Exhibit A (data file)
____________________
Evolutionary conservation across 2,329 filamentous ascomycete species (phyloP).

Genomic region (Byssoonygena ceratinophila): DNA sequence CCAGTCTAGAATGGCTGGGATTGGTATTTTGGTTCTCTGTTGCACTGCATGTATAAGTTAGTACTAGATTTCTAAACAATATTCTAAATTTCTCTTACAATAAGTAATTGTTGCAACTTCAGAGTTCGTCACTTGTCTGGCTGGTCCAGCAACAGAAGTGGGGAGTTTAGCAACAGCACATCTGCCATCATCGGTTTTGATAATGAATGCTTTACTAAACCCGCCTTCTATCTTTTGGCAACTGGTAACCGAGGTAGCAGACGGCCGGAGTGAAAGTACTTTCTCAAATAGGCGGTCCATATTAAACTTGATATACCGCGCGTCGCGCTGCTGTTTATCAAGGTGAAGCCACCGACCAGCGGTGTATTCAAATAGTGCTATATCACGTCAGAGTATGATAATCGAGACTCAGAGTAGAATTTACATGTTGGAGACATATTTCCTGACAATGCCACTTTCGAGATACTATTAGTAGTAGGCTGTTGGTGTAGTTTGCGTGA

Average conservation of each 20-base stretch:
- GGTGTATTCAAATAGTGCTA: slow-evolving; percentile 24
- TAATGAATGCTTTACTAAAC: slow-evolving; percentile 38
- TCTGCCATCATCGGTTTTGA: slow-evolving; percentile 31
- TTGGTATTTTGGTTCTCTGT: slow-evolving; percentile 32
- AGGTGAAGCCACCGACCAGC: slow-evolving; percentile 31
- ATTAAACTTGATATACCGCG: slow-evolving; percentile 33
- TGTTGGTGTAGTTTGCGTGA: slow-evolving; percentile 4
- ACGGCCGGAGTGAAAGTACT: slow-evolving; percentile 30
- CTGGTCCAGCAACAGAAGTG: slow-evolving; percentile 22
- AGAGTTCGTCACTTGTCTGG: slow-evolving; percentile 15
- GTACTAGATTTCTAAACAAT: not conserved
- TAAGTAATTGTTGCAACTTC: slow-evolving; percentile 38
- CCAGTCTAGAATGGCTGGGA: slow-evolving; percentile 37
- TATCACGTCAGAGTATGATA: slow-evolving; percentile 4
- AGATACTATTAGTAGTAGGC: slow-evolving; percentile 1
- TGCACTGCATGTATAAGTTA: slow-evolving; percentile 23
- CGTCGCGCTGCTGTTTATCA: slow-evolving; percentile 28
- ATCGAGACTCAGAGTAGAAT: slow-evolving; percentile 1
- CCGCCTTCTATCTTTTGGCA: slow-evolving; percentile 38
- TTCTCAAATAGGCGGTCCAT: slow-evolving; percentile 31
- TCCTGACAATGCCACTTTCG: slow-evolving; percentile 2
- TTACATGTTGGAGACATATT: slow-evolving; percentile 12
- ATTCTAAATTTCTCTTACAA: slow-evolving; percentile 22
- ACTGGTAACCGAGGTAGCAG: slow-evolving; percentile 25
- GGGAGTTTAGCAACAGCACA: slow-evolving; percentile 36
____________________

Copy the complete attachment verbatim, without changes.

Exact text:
Evolutionary conservation across 2,329 filamentous ascomycete species (phyloP).

Genomic region (Byssoonygena ceratinophila): DNA sequence CCAGTCTAGAATGGCTGGGATTGGTATTTTGGTTCTCTGTTGCACTGCATGTATAAGTTAGTACTAGATTTCTAAACAATATTCTAAATTTCTCTTACAATAAGTAATTGTTGCAACTTCAGAGTTCGTCACTTGTCTGGCTGGTCCAGCAACAGAAGTGGGGAGTTTAGCAACAGCACATCTGCCATCATCGGTTTTGATAATGAATGCTTTACTAAACCCGCCTTCTATCTTTTGGCAACTGGTAACCGAGGTAGCAGACGGCCGGAGTGAAAGTACTTTCTCAAATAGGCGGTCCATATTAAACTTGATATACCGCGCGTCGCGCTGCTGTTTATCAAGGTGAAGCCACCGACCAGCGGTGTATTCAAATAGTGCTATATCACGTCAGAGTATGATAATCGAGACTCAGAGTAGAATTTACATGTTGGAGACATATTTCCTGACAATGCCACTTTCGAGATACTATTAGTAGTAGGCTGTTGGTGTAGTTTGCGTGA

Average conservation of each 20-base stretch:
- GGTGTATTCAAATAGTGCTA: slow-evolving; percentile 24
- TAATGAATGCTTTACTAAAC: slow-evolving; percentile 38
- TCTGCCATCATCGGTTTTGA: slow-evolving; percentile 31
- TTGGTATTTTGGTTCTCTGT: slow-evolving; percentile 32
- AGGTGAAGCCACCGACCAGC: slow-evolving; percentile 31
- ATTAAACTTGATATACCGCG: slow-evolving; percentile 33
- TGTTGGTGTAGTTTGCGTGA: slow-evolving; percentile 4
- ACGGCCGGAGTGAAAGTACT: slow-evolving; percentile 30
- CTGGTCCAGCAACAGAAGTG: slow-evolving; percentile 22
- AGAGTTCGTCACTTGTCTGG: slow-evolving; percentile 15
- GTACTAGATTTCTAAACAAT: not conserved
- TAAGTAATTGTTGCAACTTC: slow-evolving; percentile 38
- CCAGTCTAGAATGGCTGGGA: slow-evolving; percentile 37
- TATCACGTCAGAGTATGATA: slow-evolving; percentile 4
- AGATACTATTAGTAGTAGGC: slow-evolving; percentile 1
- TGCACTGCATGTATAAGTTA: slow-evolving; percentile 23
- CGTCGCGCTGCTGTTTATCA: slow-evolving; percentile 28
- ATCGAGACTCAGAGTAGAAT: slow-evolving; percentile 1
- CCGCCTTCTATCTTTTGGCA: slow-evolving; percentile 38
- TTCTCAAATAGGCGGTCCAT: slow-evolving; percentile 31
- TCCTGACAATGCCACTTTCG: slow-evolving; percentile 2
- TTACATGTTGGAGACATATT: slow-evolving; percentile 12
- ATTCTAAATTTCTCTTACAA: slow-evolving; percentile 22
- ACTGGTAACCGAGGTAGCAG: slow-evolving; percentile 25
- GGGAGTTTAGCAACAGCACA: slow-evolving; percentile 36